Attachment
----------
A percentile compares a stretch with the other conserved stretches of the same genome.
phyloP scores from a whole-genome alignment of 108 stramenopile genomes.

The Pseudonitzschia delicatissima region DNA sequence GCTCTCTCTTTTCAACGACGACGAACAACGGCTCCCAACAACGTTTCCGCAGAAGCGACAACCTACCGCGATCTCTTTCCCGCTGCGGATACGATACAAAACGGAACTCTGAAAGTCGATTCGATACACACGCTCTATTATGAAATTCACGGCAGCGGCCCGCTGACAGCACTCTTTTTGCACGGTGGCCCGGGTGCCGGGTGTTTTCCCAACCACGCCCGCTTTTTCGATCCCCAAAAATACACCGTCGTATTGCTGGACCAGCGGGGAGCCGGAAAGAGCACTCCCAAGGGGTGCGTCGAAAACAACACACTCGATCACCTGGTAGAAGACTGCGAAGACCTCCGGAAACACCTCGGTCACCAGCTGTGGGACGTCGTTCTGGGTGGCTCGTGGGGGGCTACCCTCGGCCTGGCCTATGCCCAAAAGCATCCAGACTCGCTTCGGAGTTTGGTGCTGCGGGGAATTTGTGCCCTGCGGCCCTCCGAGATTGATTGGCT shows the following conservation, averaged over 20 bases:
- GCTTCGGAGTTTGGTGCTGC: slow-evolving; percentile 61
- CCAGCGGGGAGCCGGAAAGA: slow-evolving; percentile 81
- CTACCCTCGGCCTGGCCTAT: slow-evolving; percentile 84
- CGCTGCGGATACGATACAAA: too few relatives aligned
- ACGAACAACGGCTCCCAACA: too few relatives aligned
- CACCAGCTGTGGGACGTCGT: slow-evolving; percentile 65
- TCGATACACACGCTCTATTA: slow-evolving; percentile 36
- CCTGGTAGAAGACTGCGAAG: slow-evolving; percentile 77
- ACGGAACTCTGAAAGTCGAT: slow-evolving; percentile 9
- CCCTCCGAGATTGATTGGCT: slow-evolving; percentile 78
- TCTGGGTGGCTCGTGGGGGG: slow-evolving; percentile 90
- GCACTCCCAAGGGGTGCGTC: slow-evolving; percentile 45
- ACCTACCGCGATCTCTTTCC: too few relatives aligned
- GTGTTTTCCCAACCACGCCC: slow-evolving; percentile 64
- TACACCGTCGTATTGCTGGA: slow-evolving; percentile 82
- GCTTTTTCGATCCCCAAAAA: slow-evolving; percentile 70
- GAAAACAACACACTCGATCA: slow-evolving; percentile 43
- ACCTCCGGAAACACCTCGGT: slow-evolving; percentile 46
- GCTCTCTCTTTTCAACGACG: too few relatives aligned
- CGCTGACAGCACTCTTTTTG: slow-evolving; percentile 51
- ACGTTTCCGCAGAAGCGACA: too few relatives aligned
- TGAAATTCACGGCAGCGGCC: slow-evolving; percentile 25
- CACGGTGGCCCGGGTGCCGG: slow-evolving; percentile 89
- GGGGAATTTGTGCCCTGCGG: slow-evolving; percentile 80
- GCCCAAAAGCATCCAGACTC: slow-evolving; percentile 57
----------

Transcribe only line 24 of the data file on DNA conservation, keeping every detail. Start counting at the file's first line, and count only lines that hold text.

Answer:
- ACGTTTCCGCAGAAGCGACA: too few relatives aligned